Brands and corporations are making a beeline for our pockets, working to capitalize on what is problematically deemed the “wellness trend” – and the problem starts exactly from the phrase “wellness trend”. The fact that a mass collective in society has removed our blinders and are eliminating the idea that hustle, stress, never-ending performance, unattainable body and beauty standards and material wealth are the only measurements of a successful and fulfilling existence does not constitute a trend, so much as it does a period of enlightenment.

In fact, reducing the time we are actively dedicating to acts of wellness and self-love as a “trend” is anti-intelligent and diminishing to othose who are putting our personal well-being ahead of burnout and bad purchasing decisions. This reduction of the movement to something as flippant as a trend stems more from fear than it does ignorance.

Take the “personal care” industry as an example. The more we focus on what big corporations are putting in our “personal care” products, holding them accountable for selling us toxins and chemicals that are bad for us, and asking whether or not they have been tested on animals or use child labour in their supply chain means that companies need to start being better. And being better typically means taking a bottom line hit. And so the same companies that are responsible for selling us ineffective chemical-ridden items from one product line are launching others that are marketed to the wellness, planet-conscious crowd (did someone say Unilever’s Love Beauty Planet?).

Further to, the more we are collectively becoming aware of what is causing us to be ill of body, mind and spirit, and taking dedicated action to rectify this, the less corporations and big pharma can continue to sell us cures. A solid sense of self through the ongoing practice of mindfulness will eventually lead a rational individual to the understanding that a $12 mascara from a company that tests their products on animals in China will not fundamentally make us a more beautiful or powerful person. An expensive spa day once a year does not a wellness practice make.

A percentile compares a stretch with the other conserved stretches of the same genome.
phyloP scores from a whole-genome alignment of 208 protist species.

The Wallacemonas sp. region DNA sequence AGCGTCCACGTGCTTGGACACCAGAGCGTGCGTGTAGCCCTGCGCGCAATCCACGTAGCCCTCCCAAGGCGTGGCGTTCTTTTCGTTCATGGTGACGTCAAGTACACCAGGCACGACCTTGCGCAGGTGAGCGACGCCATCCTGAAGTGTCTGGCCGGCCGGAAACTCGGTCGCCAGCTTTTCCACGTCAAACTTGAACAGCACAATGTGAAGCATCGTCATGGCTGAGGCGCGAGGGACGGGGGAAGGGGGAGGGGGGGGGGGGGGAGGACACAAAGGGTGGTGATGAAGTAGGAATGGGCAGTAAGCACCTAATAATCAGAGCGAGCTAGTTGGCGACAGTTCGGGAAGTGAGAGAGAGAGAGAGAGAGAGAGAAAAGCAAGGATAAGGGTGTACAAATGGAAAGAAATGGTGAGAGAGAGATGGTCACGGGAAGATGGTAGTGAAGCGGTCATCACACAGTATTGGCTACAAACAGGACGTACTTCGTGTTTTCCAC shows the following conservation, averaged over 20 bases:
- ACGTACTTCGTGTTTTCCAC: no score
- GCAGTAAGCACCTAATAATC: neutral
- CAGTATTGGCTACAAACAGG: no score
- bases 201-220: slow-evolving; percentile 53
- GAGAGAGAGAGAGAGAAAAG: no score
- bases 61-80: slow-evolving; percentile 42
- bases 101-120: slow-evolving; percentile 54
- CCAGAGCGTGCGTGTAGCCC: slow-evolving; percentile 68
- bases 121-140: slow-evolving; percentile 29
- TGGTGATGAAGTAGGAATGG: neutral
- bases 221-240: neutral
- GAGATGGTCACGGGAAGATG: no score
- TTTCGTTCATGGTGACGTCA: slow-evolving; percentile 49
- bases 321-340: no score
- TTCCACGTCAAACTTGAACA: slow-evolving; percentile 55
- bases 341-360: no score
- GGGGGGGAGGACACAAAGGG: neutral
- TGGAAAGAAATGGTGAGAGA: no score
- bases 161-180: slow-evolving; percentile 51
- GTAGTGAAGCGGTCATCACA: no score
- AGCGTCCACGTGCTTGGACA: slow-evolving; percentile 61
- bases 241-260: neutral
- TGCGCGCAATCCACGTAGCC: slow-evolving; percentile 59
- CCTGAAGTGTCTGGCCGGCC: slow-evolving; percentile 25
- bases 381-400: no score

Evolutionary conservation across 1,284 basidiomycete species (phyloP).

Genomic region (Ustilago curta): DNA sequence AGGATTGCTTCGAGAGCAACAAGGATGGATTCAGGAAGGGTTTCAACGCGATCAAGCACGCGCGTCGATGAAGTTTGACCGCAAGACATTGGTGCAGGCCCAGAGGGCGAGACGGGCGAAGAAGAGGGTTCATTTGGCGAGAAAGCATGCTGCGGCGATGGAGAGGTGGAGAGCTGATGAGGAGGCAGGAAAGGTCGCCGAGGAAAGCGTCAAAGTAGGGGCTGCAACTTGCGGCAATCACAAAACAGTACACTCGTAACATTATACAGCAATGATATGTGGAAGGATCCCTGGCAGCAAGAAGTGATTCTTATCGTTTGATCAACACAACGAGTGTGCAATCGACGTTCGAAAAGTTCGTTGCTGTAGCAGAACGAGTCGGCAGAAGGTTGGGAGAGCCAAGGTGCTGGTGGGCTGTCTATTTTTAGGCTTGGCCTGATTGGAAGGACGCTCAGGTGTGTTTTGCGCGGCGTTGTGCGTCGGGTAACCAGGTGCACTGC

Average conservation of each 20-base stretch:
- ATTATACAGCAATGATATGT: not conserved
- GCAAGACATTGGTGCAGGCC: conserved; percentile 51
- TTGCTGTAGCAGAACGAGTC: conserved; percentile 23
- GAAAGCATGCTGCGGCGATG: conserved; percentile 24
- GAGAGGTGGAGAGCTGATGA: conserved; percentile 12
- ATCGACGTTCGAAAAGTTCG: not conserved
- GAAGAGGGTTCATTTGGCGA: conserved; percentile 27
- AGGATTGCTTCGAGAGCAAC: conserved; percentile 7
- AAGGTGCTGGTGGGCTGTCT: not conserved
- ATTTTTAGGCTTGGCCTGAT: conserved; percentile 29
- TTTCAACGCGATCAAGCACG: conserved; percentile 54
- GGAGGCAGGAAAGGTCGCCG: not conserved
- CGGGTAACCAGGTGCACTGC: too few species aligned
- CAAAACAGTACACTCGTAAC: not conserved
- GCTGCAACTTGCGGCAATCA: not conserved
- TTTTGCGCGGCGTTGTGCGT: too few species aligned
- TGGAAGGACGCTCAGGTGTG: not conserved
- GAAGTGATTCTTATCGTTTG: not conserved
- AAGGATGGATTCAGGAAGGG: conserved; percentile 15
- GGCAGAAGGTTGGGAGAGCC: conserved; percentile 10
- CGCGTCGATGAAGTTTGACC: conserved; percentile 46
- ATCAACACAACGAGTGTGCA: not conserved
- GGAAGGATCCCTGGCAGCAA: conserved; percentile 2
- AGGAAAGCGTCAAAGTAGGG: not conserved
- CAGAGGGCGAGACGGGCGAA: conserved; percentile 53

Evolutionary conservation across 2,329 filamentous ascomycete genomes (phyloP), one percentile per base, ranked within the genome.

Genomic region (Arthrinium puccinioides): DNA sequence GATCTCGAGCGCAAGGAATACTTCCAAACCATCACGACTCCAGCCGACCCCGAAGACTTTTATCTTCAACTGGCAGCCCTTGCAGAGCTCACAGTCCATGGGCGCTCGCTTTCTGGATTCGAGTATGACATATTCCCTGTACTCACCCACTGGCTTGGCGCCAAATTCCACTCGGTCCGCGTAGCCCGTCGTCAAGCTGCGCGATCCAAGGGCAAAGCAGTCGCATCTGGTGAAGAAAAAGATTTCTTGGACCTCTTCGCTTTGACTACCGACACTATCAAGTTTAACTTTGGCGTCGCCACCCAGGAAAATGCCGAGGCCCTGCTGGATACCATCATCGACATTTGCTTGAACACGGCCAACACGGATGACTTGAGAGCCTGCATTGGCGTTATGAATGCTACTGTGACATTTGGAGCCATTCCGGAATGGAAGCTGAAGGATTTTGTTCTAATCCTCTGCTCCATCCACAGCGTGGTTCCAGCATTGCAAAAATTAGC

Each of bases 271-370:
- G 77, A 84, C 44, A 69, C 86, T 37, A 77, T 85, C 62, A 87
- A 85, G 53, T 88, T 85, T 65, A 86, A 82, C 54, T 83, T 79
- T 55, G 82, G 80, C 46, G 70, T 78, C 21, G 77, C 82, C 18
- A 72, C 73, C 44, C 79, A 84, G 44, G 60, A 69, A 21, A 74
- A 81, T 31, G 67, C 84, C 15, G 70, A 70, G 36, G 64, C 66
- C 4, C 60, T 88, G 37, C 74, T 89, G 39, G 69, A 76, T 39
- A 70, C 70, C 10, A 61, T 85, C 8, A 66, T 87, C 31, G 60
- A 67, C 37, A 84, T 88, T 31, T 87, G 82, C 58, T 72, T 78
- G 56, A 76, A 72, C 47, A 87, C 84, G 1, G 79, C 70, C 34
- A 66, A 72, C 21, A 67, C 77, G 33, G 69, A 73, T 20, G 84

It isn’t just corporations who are fearful of “wellness”. Most of us who have shared about an improved lifestyle after adapting a routine¬† meditation practice or a plant-based diet have endured our share of rolling eyes or the predictable¬†“…but bacon!” statement from friends.

But the truth is a person who has put their wellness before a work hustle is less likely to contract modern day stress-induced afflictions that require big pharma to knock us out at the end of a stressful day, or cause our muscles to seize from the pressure of being in constant fight mode, our immune systems to shut down, and our sense of self to be so utterly destroyed that we are weakened and seduced by false promises of beauty, health and happiness, drawn to the florescent lights of Shoppers Drug Mart like moths to the flame.

Certainly, any rational individual understands that essential oils, meditation and palo santo cannot cure even a common cold. However, investing routinely in your personal self-care through practices that reduce stress on both the mind and the body enables us to face what modern day challenges come our way with a stronger sense of who we are as individuals, why we are here on this earth (really, it is to be happy) and what really matters in this life. Investing in our health ensures our immune systems are stronger so we fall ill less often and can enjoy life as it is meant to be enjoyed. Investing in our minds and our hearts through meditation, reflection, yoga and aromatherapy opens ourselves to understand that happiness will not be found in a new electronic or pair of shoes and therefore we do not need to run ourselves into the ground for capital gains and material wealth.

Let us be mindful that corporations will work to leverage consumer trends into their own profits. Let us protect our right to nourish our beings with love and self-care. Let us push against a system that insists we be weak, dull and quick to part with our money for superficial cures to problems we do not have. Let us be well.